Many local governments are embracing red-light traffic cameras. In California, the Sacramento Bee reports that more than 50 cities have set up red-light camera systems. Some California cities, however, including San Diego, El Cajon and South Gate, have discontinued using camera systems.

In the nation’s capital, District of Columbia officials plan to more than double the number of traffic enforcement cameras on city streets — adding 132 units to the current array of electronic eyes. The additional cameras equal the biggest expansion since the District began using cameras to catch scofflaws more than a decade ago.

Here are some responses from John Bowman, communications director of the Waunakee, Wis.-based National Motorists Association (NMA) to questions from GPN about traffic camera trends and enforcement. The NMA was founded in 1982 to combat the 55-mph National Maximum Speed Limit Law. After succeeding in that effort, the NMA expanded its focus to other key driving issues.

GPN: Are more local governments adding red-light and speed cameras in 2013?

John Bowman: This is a hard question to answer definitively, since there is no good way to track this kind of activity. Based on what we’ve seen, it seems like a stalemate — for every municipality that adopts cameras, it seems like another is rejecting them.

Dozens of cities over the last few years, including large ones like Los Angeles and Houston, have chosen to pull the plug on red-light cameras. Yet, we see pockets of expansion, notably in Florida.

It’s worth noting that 15 states have banned cameras, either through statute or through court rulings. Find out more at this site. It’s also worth noting that in 30 local elections where camera initiatives have been on the ballot, the cameras have only survived once. This provides a fairly definitive indicator of how the public views ticket cameras.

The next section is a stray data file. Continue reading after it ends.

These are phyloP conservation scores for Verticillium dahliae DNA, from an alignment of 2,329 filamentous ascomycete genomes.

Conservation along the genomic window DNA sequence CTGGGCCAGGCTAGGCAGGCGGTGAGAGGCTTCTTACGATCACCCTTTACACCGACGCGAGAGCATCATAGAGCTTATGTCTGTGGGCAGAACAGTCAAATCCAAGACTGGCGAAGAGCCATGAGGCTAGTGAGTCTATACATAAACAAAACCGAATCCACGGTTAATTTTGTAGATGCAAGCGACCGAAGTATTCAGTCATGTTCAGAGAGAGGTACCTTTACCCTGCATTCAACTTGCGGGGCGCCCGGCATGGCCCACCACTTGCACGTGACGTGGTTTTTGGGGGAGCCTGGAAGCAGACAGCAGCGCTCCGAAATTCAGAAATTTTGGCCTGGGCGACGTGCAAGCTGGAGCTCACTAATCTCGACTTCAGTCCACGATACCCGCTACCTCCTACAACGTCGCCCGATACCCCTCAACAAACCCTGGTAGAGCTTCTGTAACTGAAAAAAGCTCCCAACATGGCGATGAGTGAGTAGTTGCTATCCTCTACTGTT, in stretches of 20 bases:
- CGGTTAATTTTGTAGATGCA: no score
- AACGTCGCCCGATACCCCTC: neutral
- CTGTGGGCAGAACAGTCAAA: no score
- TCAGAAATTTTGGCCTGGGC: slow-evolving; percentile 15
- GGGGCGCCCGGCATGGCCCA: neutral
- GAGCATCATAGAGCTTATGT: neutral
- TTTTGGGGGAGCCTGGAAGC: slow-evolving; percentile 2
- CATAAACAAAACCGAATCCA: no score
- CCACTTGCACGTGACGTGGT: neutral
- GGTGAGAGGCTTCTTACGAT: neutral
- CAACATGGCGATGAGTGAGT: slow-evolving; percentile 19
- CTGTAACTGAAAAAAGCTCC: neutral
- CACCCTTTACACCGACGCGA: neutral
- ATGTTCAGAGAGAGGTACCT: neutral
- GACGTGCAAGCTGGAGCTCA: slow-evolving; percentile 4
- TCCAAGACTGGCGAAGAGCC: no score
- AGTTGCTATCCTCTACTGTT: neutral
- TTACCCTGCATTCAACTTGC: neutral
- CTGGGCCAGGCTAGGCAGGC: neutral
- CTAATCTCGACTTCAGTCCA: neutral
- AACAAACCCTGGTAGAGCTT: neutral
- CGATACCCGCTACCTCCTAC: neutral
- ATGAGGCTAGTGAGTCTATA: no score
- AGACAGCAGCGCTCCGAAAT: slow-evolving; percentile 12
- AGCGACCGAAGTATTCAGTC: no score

GPN: Are the cameras mainly used to boost revenue?

JB: In a word, yes. Camera supporters will tell you that cameras are not about the money, they are about safety. Yet, if safety were the goal, policymakers would implement traffic-engineering solutions that have actually been shown to improve safety. Like lengthening yellow light durations, for example. A one-second increase in the yellow light time can reduce accidents by 40 percent and violations by 50 percent, according to the Texas Transportation Institute. See here and here.

The City of Loma Linda, Calif., lengthened yellow-light durations at its camera-equipped intersections and achieved a 92 percent reduction in red-light running. See the results here.

The relationship between yellow-light timing and red-light running is well understood, but ignored by those who profit from the high violation rates made possible by the inadequate yellow times.

Despite what their supporters claim, red-light cameras do not improve intersection safety. The majority of independent studies and analyses (meaning those that are not sponsored by the camera companies or the public entities that use the cameras) show that cameras increase intersection accidents. For details, go here.

A Washington Post analysis found that accidents more than doubled at camera-equipped intersections.

GPN: How do you explain the staying power of red-light traffic cameras?

JB: In the end, why do red-light cameras persist? I believe it is because they are extremely profitable for the communities that use them and the companies that supply the equipment and management of the programs. For example, single red-light cameras in Chicago and Oakland, Calif., have generated up to $3 million in fines annually, and the Chicago camera program has produced $375 million in revenue since 2003. Those dollar amounts are nothing to sneeze at.

GPN: Thank you John Bowman, for your views.

Red-light traffic camera video from the Sarasota, Fla., police department was used to determine who was at fault in a motor vehicle accident.